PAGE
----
In 1965 the 25th anniversary of the Battle was marked by the issue of a set of Battle of Britain stamps.

However the issue was not without controversy. In October 1964 Tony Benn (Anthony Wedgewood-Benn as was, a left-leaning politician) had become Postmaster General. He immediately widened the scope for commemorative stamps “to celebrate events of national or international importance, to commemorate appropriate anniversaries and occasions and to reflect Britain’s unique contribution to the arts and world affairs”.

To do this he asked for suggestions from the public. David Gentleman, the artist and stamp designer, responded.

Gentleman controversially suggested the removal of the Queen’s head from pictorial stamps. He felt that its inclusion often caused problems for designers in terms of space for their work. As a republican Benn was enthusiastic and encouraged Gentleman to submit designs without the monarch’s portrait.

(Above: one of the ‘headless’ designs)

Throughout 1965 a behind-the-scenes battle ensued between Benn and Gentleman on the one hand and the Stamp Advisory Committee and Palace and postal officials on the other. Benn insisted on Gentleman’s designs being tried out with the words ‘Great Britain’ or ‘U.K. postage’. Gentleman did so for the Churchill memorial issue and then for the Battle of Britain stamps. However the Queen let it be known that her portrait was to remain and this is still the case today.

The BoB issue designer David Gentleman also recorded:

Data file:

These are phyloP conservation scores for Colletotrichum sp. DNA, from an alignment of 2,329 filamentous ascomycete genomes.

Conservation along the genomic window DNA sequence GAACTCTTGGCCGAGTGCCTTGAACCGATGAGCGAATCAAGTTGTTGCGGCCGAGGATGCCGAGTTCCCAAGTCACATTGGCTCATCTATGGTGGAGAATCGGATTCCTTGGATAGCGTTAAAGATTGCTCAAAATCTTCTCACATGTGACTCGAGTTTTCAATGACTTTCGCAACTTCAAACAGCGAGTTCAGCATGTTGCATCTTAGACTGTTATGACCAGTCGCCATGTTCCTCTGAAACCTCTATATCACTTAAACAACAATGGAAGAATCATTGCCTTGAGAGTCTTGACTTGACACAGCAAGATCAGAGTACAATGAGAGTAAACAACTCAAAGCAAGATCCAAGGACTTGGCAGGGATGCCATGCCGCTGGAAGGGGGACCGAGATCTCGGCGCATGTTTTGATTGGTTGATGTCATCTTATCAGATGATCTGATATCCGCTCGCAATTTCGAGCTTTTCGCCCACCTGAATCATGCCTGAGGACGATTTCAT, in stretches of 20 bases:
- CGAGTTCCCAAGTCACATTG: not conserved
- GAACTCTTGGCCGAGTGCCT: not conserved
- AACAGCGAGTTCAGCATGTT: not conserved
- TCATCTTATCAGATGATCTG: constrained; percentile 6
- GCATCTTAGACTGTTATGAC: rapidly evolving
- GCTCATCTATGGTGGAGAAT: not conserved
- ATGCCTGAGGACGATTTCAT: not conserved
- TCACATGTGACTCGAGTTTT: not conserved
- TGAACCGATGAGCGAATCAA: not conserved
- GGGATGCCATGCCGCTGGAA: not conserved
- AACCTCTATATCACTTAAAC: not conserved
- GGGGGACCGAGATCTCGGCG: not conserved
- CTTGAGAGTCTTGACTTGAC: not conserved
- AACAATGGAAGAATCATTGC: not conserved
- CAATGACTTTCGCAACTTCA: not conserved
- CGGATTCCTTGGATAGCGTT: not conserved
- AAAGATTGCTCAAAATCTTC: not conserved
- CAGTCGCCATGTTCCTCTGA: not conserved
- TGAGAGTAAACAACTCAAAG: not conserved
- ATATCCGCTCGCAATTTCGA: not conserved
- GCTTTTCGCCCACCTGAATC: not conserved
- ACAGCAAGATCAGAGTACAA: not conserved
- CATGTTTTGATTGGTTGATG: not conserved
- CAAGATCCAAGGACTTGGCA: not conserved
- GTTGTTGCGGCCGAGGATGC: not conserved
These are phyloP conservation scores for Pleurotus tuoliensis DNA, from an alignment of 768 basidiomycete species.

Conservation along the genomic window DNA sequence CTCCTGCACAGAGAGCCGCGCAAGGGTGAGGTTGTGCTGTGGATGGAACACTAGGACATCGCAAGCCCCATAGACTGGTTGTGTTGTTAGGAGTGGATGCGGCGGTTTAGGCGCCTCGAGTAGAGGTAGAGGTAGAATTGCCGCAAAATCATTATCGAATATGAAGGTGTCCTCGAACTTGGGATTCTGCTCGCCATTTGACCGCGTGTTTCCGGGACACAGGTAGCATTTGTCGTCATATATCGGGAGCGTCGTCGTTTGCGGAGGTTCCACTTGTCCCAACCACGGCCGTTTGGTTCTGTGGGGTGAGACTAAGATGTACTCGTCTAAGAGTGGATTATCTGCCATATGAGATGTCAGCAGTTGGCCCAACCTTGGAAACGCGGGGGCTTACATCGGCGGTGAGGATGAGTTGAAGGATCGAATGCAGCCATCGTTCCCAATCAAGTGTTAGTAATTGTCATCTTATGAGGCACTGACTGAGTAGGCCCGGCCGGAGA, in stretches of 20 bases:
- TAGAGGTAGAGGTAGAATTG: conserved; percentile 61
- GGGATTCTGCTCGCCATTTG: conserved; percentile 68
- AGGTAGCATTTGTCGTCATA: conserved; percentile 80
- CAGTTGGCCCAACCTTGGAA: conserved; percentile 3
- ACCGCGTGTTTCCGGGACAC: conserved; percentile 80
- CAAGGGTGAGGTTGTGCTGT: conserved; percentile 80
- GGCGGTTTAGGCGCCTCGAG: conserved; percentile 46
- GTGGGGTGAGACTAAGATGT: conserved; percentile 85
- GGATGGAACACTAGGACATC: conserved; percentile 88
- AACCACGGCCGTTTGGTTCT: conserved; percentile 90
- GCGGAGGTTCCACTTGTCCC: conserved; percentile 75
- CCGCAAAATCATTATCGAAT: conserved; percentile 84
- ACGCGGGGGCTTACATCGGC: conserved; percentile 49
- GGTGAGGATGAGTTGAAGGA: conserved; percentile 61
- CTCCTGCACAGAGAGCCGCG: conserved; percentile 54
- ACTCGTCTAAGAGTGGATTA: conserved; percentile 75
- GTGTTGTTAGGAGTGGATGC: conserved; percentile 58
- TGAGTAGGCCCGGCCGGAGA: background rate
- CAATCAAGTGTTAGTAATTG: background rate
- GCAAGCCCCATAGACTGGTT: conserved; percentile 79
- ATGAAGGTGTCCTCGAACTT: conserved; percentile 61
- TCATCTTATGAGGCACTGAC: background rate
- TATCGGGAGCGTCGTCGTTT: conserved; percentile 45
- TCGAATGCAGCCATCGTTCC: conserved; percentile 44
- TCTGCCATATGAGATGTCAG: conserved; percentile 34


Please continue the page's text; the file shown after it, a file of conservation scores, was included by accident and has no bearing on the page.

‘When I was working on the Battle of Britain commemorative issue it was suggested by the Foreign Office that any illustration of Anglo-German conflict was in bad taste. It was only a hint, but it was the sort of hint that had to be avoided. I went ahead with what I had originally in mind, but if I had been less experienced it might have been different. The only weapon that the designer has is to say that he won’t do the job – and that’s usually a very difficult thing to say.

However once the stamp designs, with the Queen’s portrait reinstated, were made public, another dispute arose and this led to a debate in the House of Commons on 4th August 1965. Benn was pressed by five MP’s to withdraw one of the stamps as it depicted a swastika (see below). To his credit he replied:

The stamp referred to is one of a block of six designs depicting different aspects of the Battle of Britain. The broken swastika, half covered by the sea is shown on the shattered tail fin of a Luftwaffe bomber that has been shot down and is sinking into the English Channel. Above, four RAF fighters ride triumphant. Since this is what the Battle of Britain was all about I do not propose to withdraw the stamps.

 

 

Below: some of the First Day Covers produced at the time: